New Flood Zone Could Be Costly for Area Homeowners

New mapping of area flood zones is bad news for some area homeowners. Some received a letter advising them that they now reside in a special flood hazard area. NewsChannel 10 knocked on doors to find out what neighbors have to say about it.

For the past seventeen years, six homes on Brookhaven Drive have been outside a special flood hazard area. But in updated FEMA flood maps now being finalized, they'll be on the inside.

"We're just saying some new studies have been done and there's a potential for flooding that wasn't reflected in 1991," says Danny Cornelius with Canyon Code Enforcement.

Nancy Biffle lives just across the street from the new flood designation.  "I would be concerned about my neighbors... property values that it might adversely effect them someway," she says.

Cornelius doubts property values will take a big hit, but says people like Biffle should be aware of the expansion.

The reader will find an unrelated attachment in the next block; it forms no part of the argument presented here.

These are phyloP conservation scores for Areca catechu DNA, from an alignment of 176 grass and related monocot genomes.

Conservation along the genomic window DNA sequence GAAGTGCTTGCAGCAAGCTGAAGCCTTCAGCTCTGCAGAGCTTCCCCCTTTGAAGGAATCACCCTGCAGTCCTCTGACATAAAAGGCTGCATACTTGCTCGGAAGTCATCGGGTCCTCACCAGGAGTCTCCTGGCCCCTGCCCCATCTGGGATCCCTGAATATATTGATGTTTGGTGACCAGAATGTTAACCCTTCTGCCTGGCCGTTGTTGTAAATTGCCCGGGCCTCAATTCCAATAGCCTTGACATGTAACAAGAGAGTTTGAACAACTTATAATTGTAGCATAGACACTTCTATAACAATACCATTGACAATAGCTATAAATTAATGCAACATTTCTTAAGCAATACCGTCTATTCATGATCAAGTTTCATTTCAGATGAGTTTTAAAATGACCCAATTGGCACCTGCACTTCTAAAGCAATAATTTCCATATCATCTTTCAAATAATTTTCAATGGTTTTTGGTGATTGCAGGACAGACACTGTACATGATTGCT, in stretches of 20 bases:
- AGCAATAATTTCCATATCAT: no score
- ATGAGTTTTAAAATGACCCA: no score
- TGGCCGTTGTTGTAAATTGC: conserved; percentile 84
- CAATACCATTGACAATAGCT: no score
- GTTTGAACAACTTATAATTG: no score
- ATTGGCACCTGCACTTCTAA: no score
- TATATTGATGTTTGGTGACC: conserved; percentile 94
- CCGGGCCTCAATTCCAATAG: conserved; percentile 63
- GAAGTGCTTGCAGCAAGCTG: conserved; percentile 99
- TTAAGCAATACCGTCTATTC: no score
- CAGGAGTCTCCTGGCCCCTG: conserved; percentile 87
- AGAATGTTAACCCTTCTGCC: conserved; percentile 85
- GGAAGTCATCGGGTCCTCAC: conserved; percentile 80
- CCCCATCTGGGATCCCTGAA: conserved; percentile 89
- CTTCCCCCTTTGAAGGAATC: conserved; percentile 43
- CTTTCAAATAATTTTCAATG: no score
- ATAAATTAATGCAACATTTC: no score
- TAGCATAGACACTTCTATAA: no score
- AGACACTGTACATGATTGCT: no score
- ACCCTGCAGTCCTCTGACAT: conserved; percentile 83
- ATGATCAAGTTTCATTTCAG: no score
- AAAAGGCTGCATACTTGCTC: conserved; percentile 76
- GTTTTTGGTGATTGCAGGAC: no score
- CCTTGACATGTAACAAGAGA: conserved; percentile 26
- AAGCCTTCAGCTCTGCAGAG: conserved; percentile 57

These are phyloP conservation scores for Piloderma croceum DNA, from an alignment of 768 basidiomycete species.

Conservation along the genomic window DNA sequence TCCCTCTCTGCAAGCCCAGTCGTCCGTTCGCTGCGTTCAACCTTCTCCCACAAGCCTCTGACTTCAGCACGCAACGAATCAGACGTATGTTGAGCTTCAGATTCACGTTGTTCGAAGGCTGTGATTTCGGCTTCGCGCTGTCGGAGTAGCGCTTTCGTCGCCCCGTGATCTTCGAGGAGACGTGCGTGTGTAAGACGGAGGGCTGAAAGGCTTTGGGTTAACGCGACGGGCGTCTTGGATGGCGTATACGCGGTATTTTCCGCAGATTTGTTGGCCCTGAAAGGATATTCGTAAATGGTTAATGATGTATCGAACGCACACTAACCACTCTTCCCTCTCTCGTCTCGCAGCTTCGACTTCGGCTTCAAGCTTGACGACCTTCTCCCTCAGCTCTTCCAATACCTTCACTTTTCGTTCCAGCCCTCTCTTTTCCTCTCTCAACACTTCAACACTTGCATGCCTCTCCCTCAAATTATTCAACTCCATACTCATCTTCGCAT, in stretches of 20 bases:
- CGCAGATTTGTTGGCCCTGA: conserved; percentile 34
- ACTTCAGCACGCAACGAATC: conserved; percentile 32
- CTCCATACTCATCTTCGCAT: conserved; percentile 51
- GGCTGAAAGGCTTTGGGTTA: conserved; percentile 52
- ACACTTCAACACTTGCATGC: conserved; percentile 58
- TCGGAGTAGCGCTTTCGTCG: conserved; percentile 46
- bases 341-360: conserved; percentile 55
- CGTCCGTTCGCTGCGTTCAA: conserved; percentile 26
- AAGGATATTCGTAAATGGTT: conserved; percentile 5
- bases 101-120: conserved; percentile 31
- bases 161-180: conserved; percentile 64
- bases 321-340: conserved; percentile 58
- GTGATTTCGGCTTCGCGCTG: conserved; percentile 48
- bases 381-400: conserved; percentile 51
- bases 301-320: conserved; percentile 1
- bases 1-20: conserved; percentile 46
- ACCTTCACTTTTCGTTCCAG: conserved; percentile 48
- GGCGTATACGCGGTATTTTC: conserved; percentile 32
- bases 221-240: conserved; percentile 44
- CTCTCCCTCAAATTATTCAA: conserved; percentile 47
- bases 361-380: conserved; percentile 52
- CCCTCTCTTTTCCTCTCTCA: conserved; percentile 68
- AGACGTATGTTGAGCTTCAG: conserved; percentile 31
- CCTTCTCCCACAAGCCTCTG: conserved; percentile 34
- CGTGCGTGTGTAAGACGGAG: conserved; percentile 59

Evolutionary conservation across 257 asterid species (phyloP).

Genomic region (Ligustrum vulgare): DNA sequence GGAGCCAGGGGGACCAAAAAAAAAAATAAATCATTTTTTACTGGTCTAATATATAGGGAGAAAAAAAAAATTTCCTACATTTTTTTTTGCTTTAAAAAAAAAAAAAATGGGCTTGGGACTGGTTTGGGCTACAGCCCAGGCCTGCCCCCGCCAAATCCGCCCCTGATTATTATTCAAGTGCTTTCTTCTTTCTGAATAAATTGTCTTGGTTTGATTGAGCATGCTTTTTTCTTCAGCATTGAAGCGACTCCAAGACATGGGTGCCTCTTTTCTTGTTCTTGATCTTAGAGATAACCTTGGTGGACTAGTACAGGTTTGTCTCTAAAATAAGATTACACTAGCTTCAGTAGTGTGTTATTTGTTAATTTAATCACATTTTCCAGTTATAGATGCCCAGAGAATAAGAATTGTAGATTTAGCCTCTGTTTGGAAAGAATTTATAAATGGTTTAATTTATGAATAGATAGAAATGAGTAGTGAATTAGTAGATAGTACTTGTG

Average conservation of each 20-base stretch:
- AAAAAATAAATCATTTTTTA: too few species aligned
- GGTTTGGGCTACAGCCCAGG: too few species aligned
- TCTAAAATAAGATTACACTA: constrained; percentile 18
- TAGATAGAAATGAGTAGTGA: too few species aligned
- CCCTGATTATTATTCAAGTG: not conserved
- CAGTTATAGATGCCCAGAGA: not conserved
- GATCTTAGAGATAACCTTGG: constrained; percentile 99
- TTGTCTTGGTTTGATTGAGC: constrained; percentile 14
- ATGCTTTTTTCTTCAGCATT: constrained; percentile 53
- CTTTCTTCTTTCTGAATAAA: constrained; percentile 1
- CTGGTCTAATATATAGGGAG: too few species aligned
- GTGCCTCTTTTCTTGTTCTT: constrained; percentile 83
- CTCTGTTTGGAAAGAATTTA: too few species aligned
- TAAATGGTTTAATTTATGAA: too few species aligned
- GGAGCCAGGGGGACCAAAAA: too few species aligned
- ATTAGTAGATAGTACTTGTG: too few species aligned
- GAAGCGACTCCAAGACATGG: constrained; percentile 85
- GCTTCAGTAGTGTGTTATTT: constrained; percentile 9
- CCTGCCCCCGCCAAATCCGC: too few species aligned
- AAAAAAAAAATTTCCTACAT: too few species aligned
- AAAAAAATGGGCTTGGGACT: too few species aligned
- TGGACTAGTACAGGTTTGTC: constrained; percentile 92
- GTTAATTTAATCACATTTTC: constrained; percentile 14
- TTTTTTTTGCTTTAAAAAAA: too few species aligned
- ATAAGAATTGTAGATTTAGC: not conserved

"It doesn't mean because you're across the street and you're in the zone that's not in the 100-year flood plain, we're not saying you're not gonna flood. There's always that chance of a flood from creek flooding from runoff flooding," says Cornelius.

For those now in the flood zone, Cornelius recommends homeowners buy flood insurance if they haven't already.

"Now if you wait until after that map becomes effective then you will have to purchase insurance at the higher rate, at the flood plain rate."

The remapping is going on across Potter and Randall counties, meaning other homeowners could face similar changes. To find out if a flood change is in store for your neighborhood, you can contact your city or county government.